We have seen that, to produce upright support, muscles pull on bones, but bones also pull on muscles, creating what is sometimes described as a tensegrity structure. Tensegrity structures are often compared to more traditional architectural designs such as columns, arches and walls, which are designed to resist compression and to bear weight. Whether made of bricks, girders, blocks of stone, dried dirt, or concrete, they have been used for centuries in the construction of cathedrals, coliseums, temples, aqueducts, and houses of all kinds. Even an arch is a compression structure that distributes downward pressure laterally to its base on either side.
A tensegrity structure, in contrast, combines compression members and tensile members to produce a strong, lightweight structure. The word “tensegrity” is a combination of “tensional” and “integrity”--a term coined by Buckminster Fuller, who also invented and utilized the concept. In tensegrity structures, the rigid members don’t bear weight but provide opposition to the tension members, which in turn pull on the compression members.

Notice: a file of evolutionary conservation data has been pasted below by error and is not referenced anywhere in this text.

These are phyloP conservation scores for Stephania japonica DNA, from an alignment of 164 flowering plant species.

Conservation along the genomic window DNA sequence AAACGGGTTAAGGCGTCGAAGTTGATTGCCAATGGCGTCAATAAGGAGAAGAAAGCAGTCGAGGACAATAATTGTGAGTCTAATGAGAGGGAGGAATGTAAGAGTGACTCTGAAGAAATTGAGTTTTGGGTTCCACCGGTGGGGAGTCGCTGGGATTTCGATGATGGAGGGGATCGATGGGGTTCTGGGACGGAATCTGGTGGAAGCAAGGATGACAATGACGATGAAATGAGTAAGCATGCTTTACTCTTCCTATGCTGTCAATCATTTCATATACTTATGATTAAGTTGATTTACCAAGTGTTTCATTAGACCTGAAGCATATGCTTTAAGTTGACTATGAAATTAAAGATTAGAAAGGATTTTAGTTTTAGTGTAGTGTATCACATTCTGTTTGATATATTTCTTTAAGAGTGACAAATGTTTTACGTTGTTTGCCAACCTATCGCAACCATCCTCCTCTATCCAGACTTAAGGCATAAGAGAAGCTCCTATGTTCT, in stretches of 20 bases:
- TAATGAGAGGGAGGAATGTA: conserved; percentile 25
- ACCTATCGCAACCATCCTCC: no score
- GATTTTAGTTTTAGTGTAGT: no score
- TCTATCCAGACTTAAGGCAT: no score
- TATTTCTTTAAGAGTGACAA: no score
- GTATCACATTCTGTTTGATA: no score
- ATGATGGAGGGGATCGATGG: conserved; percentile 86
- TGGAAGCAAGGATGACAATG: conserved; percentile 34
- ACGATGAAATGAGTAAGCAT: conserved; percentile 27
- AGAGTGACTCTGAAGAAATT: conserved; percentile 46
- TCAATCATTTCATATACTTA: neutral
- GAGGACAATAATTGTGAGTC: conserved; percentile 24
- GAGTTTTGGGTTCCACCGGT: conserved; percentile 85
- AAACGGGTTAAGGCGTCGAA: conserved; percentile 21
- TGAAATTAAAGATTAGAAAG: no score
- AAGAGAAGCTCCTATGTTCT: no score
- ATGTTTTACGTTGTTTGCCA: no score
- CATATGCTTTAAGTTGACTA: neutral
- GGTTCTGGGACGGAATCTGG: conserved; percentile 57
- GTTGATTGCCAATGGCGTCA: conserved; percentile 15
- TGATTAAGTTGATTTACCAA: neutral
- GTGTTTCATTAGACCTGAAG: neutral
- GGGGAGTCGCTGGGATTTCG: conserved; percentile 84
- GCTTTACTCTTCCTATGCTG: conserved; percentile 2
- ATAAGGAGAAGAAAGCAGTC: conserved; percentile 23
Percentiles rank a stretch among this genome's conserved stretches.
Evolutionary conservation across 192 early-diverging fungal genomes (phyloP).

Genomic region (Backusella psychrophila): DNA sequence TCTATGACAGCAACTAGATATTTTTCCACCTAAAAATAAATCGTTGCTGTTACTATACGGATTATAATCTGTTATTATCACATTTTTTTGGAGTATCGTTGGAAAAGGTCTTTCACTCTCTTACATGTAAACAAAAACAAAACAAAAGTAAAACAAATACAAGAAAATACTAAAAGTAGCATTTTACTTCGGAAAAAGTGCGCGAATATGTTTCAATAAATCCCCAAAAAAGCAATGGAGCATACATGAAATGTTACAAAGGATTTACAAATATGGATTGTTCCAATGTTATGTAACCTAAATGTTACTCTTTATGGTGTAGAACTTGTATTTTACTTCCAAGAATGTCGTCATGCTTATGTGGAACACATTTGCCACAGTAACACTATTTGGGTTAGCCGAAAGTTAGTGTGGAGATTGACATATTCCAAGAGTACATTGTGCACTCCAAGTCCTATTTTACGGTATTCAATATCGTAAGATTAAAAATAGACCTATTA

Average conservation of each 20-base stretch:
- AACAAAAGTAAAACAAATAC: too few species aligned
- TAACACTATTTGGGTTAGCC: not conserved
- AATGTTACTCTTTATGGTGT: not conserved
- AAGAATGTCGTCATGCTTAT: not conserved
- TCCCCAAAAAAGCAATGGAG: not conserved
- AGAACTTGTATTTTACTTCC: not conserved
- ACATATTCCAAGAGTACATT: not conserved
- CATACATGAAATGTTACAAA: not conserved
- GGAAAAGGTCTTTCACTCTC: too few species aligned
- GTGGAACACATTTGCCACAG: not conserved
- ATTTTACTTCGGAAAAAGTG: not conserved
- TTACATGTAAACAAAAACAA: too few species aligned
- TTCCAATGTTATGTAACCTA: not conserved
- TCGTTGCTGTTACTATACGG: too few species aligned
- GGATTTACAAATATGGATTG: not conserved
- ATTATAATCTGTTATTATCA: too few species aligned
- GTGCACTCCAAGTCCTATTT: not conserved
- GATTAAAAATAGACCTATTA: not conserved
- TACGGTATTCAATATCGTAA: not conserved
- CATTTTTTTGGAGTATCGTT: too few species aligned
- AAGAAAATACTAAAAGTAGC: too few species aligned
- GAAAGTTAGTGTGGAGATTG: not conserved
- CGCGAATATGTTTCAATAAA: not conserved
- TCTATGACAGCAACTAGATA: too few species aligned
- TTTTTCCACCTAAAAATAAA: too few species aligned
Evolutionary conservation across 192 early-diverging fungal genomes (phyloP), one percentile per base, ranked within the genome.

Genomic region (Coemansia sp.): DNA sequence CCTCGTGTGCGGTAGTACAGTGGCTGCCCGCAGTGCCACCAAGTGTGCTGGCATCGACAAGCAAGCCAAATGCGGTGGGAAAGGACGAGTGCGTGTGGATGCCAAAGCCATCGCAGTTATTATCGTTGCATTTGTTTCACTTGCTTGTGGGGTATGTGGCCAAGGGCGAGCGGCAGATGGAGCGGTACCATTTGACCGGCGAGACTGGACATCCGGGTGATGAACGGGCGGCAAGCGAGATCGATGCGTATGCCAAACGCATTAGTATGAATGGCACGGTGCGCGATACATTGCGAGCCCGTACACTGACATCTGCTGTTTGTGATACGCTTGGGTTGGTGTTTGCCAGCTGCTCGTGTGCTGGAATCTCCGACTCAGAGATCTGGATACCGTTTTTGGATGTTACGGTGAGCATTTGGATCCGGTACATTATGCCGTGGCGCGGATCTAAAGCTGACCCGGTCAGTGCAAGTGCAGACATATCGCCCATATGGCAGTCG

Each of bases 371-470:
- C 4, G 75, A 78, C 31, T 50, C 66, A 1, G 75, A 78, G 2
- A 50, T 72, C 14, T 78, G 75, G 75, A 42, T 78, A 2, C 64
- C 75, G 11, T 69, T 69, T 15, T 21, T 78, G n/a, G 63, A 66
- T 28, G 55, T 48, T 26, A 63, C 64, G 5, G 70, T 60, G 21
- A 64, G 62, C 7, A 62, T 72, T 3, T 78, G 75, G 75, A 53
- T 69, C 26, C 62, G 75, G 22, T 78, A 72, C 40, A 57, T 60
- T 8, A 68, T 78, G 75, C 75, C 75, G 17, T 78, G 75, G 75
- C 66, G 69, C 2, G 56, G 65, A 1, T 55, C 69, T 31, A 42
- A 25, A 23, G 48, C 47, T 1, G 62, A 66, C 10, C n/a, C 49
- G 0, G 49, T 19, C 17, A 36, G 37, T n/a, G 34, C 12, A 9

A fascinating study of tensegrity in action was carried out in 1995. It compared European men carrying heavy loads on their backs to Kenyan women carrying weight on their heads. The women, it turns out, carried 20% of their body weight with no additional expenditure of calories as compared to the men, who used far more effort. (study linked here) The study concluded that this was because the women altered their gait but did not alter their upright support mechanism when carrying a load on their heads, whereas the European men did and therefore had to use far more muscular effort to support their packs. In essence, each woman was able to carry the weight on top of her head and vertical spine without disturbing the tensegrity design of the musculoskeletal system, so that the load was distributed over the entire tensegrity structure rather than straining particular muscles.